Anyone familiar with Kurt Sutter’s previous show, Sons of Anarchy, can’t be surprised his newest FX drama, The Bastard Executioner, has an uneven beginning liberally sprinkled with blood and guts. We break down the good, the bad, and the ridiculous of this new fall show.

The Bad: Dream sequences, please no. The Bastard Executioner opens with a dream sequence. Every creative writing teacher I’ve ever had says “Never begin your story with a dream sequence.” Now, every rule has its exceptions … except this one. It is not a particularly riveting opening when an angel visits our hero, Wiklin Brattle — played by newcomer Lee Jones — to give him a second chance when he is wounded in battle. The extreme violence feels unearned, since we literally just met him, and the dragon creature he hallucinates makes it difficult to make the argument that this show isn’t knocking off Game of Thrones.

In Sons of Anarchy, Sutter showed an affinity for the mystical in the form of the mysterious homeless woman who popped up like an omen whenever something dire was about to happen. It worked because for most of the show, she remained ambiguous. It was when Sutter decided to amp up her mysticism that he booted the trope, making what could have been a solid ending into a cheesy head-scratcher with out-of-the-blue biblical allusions and bad CGI.

Bastard Executioner is showing its cards that, from the get-go, it’s a more mystical show. From a creator who does not have the best track record with handling the ethereal, this is concerning. And indeed, with the dream sequence and Katey Sagal’s mystic witchy character Annora — who is played straight — the show is in dire risk of lapsing into unintentional farce.

The Good: The concept of a wronged warrior avenging his slain family is not exactly novel. We’ve seen it in Braveheart, Gladiator, and Sons of Anarchy. (Sidenote: I will stop mentioning Sons of Anarchy when Sutter’s new show stops echoing it. With Wilkin being a sort of Jax 2.0, only with less charm and bite, that might be a long time from now.) That said, the concept of a wronged man posing undercover as the local executioner and playing the long con in order to carry out his revenge is an intriguing, surprisingly modern idea for a medieval setting, and it’s ripe with possibility. The scene towards the end where Wilkin is silently trying to convince the old executioner’s wife to go along with his charade and play his fake wife was a tense, rivetingly bizarre moment in an episode that was an otherwise paint-by-numbers This Is A Medieval Show.

The Ridiculous: spending so long on Wilkin’s beautiful, virtuous pregnant wife and their perfect relationship that was obviously doomed.

Gladiator had a similar story arc, and even that two-plus-hour movie knew not to waste time showing his perfect family life that was very obviously about to be ripped apart. When you’re engaging with a narrative model the viewer has seen many times before, cut to the chase, guys. There’s no need to draw it out.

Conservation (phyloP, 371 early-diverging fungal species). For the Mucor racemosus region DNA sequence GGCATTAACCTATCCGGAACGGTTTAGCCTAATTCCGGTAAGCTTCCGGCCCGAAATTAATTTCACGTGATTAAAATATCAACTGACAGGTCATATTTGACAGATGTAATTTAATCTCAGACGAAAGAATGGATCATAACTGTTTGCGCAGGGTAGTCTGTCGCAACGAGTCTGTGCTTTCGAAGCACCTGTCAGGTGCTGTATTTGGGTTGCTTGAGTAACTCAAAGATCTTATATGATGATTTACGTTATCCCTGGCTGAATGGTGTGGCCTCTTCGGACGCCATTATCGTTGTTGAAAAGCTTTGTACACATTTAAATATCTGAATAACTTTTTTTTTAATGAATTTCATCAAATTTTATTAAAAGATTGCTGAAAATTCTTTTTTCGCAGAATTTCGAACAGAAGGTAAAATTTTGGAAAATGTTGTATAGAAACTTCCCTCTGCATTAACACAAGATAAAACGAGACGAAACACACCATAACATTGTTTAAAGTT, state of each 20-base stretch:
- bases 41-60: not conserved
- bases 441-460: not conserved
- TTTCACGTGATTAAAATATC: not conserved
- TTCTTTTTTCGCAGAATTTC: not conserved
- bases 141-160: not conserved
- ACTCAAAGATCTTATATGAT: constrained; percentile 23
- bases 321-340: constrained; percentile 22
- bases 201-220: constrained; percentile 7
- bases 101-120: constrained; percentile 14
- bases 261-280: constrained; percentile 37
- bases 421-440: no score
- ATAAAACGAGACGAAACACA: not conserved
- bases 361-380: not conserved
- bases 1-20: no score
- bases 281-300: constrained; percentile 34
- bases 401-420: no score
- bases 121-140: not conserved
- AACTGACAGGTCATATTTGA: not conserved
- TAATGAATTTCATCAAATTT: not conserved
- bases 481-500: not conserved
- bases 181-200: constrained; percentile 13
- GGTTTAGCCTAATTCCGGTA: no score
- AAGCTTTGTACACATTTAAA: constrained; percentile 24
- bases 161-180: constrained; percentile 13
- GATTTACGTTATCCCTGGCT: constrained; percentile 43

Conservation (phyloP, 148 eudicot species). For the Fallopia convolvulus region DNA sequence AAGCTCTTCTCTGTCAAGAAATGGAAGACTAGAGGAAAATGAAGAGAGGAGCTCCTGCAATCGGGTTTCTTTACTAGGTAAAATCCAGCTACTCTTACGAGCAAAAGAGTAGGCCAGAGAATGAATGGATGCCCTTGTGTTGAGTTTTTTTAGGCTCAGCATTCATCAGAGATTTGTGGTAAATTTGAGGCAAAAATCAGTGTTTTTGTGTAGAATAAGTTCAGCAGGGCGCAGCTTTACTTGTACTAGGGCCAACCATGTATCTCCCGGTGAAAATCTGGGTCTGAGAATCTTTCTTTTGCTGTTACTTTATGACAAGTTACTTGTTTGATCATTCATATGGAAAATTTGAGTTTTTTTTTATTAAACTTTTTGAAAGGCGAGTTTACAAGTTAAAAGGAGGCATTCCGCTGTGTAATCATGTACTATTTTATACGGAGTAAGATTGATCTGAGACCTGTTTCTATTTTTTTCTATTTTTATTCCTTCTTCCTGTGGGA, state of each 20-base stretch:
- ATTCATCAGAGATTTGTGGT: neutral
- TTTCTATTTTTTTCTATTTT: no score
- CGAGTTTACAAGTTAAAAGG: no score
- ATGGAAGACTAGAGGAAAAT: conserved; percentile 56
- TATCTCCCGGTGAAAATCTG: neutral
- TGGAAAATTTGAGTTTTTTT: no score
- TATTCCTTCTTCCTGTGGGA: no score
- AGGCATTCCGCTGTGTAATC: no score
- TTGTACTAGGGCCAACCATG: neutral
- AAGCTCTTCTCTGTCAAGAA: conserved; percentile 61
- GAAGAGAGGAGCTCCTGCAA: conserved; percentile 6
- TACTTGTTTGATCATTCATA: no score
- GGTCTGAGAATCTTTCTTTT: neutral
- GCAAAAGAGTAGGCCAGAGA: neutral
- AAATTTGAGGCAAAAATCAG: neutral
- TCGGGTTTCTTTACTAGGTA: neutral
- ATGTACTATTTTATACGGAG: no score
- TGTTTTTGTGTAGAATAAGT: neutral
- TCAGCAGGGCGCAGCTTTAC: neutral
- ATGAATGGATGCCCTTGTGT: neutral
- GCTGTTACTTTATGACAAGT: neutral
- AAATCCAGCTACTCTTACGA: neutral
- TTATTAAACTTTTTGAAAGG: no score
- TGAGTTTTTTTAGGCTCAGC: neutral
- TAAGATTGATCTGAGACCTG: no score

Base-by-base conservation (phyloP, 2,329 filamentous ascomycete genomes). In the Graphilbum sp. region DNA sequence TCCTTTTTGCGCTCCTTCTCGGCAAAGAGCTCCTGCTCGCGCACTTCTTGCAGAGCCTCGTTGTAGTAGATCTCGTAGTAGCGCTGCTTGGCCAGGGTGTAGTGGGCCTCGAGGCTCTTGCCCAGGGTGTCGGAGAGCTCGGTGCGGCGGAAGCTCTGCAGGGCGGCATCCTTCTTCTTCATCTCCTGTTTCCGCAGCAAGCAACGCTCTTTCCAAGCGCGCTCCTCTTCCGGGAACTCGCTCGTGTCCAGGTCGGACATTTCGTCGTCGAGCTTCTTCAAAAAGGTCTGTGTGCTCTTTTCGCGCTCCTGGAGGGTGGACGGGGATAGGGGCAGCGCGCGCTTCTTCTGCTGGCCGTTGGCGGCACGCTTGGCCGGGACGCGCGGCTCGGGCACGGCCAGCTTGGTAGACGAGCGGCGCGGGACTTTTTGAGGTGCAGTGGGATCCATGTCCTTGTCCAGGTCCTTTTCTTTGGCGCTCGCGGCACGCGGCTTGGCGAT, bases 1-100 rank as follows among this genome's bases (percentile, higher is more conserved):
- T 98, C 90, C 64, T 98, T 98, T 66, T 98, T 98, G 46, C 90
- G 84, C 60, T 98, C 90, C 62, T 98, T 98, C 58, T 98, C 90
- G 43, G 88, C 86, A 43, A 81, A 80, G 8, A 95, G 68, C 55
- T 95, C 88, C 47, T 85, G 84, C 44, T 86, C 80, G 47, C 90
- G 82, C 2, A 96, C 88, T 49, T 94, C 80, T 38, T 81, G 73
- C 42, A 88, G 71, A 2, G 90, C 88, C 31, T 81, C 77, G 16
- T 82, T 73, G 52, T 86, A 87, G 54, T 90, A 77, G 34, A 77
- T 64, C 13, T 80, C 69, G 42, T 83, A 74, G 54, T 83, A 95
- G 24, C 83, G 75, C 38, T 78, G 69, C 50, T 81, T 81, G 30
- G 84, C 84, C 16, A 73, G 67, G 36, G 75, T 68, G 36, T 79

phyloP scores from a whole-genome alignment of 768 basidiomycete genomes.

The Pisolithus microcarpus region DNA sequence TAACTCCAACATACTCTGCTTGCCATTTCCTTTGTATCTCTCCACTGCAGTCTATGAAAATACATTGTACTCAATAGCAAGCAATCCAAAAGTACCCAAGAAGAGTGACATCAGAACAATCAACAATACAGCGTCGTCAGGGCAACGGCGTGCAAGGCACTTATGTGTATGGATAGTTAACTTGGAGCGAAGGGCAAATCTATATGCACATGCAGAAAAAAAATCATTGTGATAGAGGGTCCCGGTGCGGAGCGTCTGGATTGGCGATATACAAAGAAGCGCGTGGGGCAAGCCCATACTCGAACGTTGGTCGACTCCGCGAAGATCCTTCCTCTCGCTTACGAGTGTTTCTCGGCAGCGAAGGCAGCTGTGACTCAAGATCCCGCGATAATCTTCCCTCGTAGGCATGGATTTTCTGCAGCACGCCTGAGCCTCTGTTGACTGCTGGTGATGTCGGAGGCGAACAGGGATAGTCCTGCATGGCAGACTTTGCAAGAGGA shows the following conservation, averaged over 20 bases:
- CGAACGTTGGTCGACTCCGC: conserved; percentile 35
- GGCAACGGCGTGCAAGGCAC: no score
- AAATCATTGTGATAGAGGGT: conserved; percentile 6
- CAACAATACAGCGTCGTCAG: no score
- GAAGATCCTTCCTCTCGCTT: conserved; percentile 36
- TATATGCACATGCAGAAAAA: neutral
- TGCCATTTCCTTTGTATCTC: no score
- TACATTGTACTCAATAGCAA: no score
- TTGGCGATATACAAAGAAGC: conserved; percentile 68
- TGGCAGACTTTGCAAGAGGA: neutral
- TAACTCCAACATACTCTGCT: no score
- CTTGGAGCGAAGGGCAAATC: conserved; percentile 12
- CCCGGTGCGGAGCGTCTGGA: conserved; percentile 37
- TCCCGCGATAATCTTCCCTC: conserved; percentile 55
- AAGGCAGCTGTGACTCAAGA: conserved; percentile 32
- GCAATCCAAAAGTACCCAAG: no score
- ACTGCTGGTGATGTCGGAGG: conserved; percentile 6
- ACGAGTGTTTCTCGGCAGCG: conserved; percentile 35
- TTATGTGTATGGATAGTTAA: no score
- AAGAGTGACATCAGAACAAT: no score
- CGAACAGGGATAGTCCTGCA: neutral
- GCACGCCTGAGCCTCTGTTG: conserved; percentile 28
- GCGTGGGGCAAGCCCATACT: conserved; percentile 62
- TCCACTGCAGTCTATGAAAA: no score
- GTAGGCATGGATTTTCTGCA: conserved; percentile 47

The early verdict: Bastard Executioner’s disjointed pilot contains promise, buried beneath Sutter’s more maddening impulses from Sons of Anarchy’s aimless later seasons. The great premise is the only thing to redeem the first episode. Otherwise it bogs down in unearned emotion and violence, lurching from character to character without rhyme or reason.

The medieval genre has been parodied so deftly by Monty Python and Mel Brooks that the parodies loom as large as the epics. If you want your viewers to take your medieval epic seriously, then, you have to grab them by the throat. Consider other medieval epics with serious tones: Game of Thrones might have confused you in its first episode, throwing characters and place names left and right, but in that final shot when Jaime Lannister shoved Bran Stark out the window, it didn’t matter whether you had become entrenched in the world yet — you certainly were now.

Highlander period drama Outlander, like Bastard Executioner, also took its time getting off the ground, but by the end of the pilot, when Claire Randall realizes she’s not in the 1940s anymore, you’re grabbed. Bastard Executioner did not have any such grabby moments, which rendered scenes like its dream sequence inadvertently comical. All hope is not lost — Starz period drama Black Sails had a ponderous first season that was far too joyless and self-serious for a show about pirates, but then it turned around and had one of the most riveting second seasons on TV. So Bastard Executioner may not be gripping, and it might be joyless, but perhaps it’s playing the long game with its viewers as well. Either that, or the long con will be that it is just another pretender to the medieval drama bandwagon.

Regardless, it can claim one dubious honor. After a single episode of a show that takes place in 13th century Wales, with greats like Danny Sapani in major roles, it’s already a more diverse show than Girls.